In the final run-up to the COP26 climate conference that starts this weekend in Glasgow, Scotland, there has been the expected flurry of declarations from quarters political and industrial of new pledges to commit to net zero strategies, adding to earlier carbon neutrality avowals from the governments of the US, China, Germany and Japan. But the announcements coming from the leaders of two of the planet’s climate action laggards, Australia and Saudi Arabia, were quickly called out for their lack of ambition – and indeed greenwashing.

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Critics immediately slammed Australia for not acting to spur faster decarbonisation as the fossil-rich nation unveiled a 2050 net zero emissions pledge that places heavy stress on “ultra-cheap solar” and hydrogen, but barely mentions wind power, with the country’s Green party pulling no punches, labelling the plan a “climate fraud. No detail. All spin. And no action in this critical decade, when we need it most”.

Saudi Arabia — the world's largest oil-exporting nation — meanwhile set out a target of achieving net zero carbon emissions by 2060, even as it continues to expand its oil and gas production capacity. In a Recharge analysis of the plan, which Greenpeace held up as “pure propaganda”, the Kingdom’s strategy of using its vast gas reserves to turn itself into a blue hydrogen and carbon capture and storage giant was undercut by analysts who forecast that in the end the Saudi’s energy transition could take place “the same way as everyone else’s – [based on] renewable energy, energy efficiency [and] electric vehicles”.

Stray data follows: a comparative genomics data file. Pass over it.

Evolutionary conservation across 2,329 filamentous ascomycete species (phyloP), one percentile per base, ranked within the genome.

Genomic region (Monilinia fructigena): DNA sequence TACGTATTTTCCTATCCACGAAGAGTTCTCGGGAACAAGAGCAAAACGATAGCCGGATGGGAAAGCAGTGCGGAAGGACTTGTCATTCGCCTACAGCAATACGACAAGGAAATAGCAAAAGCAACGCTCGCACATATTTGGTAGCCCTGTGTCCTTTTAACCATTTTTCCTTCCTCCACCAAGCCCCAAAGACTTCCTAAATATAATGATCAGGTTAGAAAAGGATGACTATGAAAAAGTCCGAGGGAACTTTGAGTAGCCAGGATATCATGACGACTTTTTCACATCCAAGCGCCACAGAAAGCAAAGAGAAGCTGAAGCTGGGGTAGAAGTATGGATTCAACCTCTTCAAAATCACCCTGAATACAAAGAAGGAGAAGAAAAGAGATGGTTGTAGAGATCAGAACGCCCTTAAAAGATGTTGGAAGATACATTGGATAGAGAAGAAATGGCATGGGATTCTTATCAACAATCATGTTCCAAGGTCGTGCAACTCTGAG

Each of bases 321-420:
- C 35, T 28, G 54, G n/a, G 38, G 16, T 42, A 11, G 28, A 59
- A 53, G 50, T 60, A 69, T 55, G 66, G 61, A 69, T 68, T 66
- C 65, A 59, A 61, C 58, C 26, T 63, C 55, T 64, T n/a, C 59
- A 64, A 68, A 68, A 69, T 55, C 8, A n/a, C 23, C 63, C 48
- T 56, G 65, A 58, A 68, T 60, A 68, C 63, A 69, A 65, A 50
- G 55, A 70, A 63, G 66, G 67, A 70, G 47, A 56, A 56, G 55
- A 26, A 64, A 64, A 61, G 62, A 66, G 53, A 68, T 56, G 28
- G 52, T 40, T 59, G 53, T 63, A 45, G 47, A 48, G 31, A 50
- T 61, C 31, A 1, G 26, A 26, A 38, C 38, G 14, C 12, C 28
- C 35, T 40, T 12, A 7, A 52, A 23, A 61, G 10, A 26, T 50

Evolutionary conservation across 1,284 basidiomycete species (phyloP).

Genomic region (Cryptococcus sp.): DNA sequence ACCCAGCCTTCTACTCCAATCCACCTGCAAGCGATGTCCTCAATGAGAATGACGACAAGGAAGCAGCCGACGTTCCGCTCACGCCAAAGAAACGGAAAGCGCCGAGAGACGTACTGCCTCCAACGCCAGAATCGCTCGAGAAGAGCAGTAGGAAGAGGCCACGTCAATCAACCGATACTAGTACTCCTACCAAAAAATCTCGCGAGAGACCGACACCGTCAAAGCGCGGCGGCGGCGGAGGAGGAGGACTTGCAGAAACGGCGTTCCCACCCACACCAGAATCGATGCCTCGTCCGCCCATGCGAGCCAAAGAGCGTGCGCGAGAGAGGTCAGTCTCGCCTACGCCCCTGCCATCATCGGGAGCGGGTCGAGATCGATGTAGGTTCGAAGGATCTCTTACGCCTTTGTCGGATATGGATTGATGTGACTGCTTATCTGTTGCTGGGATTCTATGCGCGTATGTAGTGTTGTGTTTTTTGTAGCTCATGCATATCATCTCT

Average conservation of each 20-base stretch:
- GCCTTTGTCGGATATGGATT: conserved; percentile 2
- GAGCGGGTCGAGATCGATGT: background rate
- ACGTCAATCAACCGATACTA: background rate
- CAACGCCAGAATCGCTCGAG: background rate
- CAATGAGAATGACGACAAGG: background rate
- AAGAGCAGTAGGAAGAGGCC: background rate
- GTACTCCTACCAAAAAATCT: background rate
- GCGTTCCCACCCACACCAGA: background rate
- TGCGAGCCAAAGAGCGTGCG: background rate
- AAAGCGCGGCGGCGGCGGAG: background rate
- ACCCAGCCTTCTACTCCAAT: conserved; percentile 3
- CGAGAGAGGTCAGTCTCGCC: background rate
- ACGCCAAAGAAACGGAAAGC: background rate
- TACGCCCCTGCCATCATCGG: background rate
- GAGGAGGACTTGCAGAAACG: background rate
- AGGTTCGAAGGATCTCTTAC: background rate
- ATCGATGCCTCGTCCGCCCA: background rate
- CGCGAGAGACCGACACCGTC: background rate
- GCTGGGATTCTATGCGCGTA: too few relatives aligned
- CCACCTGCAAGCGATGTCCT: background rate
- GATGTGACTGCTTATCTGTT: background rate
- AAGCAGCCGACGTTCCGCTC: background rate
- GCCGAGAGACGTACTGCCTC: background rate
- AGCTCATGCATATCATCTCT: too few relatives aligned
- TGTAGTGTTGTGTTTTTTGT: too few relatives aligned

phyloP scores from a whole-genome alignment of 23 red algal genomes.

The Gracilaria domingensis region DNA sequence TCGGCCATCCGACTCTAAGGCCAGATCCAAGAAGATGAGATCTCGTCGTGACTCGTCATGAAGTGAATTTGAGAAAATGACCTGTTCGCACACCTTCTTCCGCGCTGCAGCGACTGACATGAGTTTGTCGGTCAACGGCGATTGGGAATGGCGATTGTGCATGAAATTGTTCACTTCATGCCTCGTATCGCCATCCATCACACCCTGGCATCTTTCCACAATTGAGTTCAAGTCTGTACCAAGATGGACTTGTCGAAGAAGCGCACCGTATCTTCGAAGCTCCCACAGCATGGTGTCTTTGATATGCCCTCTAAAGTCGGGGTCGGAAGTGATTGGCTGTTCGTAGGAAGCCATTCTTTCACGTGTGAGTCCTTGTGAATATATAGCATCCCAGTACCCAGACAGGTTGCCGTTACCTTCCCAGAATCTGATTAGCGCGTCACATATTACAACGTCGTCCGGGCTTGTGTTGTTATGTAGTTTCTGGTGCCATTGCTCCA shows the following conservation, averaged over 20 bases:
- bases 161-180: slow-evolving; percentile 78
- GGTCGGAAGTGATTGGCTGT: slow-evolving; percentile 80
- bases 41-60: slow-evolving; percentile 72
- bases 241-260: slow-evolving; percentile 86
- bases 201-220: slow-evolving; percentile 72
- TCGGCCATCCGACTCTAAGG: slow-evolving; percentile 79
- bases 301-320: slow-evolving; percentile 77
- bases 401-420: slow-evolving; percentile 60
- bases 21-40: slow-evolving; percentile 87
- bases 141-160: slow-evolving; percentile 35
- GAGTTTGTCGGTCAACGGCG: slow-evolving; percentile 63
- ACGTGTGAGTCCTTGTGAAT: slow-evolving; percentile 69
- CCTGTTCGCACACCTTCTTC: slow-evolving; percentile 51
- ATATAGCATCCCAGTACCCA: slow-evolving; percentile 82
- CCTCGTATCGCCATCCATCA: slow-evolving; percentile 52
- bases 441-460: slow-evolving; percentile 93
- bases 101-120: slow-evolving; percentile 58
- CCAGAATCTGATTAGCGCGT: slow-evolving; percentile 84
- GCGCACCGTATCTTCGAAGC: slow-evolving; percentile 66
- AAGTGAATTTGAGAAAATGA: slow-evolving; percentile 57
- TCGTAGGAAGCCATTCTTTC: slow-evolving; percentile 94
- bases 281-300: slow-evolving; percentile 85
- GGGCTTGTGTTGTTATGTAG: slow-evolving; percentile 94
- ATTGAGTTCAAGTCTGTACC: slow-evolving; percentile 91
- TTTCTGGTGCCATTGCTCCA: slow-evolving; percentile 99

Big Oil may feel somewhat sidelined at COP26, with Shell CEO Ben van Beurden admitting in a quarterly results call that organisers had told the Anglo-Dutch supermajor it was “not welcome”, but this didn’t noticeably dampen the enthusiasm French sector peer TotalEnergies is showing for its own energy transition strategy.

In a pair of exclusive interviews with its global and US offshore wind chiefs, Olivier Terneaud and David Foulon Recharge reported the Paris-headquartered company is ramping up its clean-energy ambitions via the rapidly sector, supercharged by a task force of 50 “renewables explorers” deployed around the world. Another French oil sector outfit that is in exploration mode, the rebranded Technip Energies, told us – also exclusively – that it was speeding back into the floating wind sector after a ten-year absence.

Hydrogen’s page-turning narrative is making speed-readers of us all and this week has seen more new subplots being added to the saga. Energy transition shipping outfit Global Energy Ventures kicked things off with plans to build a giga-scale solar-powered hydrogen production facility on the Tiwi Islands, off Australia’s Northern Territory, with an eye on ultimately producing some 100,000 tonnes a year of the green gas for export around Asia Pacific using a fleet of specially-designed compressed-H2 shuttle tankers.

Then sector pioneers Plug Power and Lhyfe announced they had inked a deal to develop as much as 300MW of renewables-powered hydrogen plant “throughout Europe” by 2025, with a giant 1GW facility to follow.

And, for good measure, a Wood Mackenzie put the transformative potential of green H2 in context with a research note that argued the world’s five largest energy exporters – Saudi Arabia, Russia, Australia, the US and Indonesia – could accelerate their transitions toward net zero by shifting to industrial-scale hydrogen production – ‘blue’ followed swiftly by ‘green’ – to meet global market demand expected to grow as much as six-fold by 2050.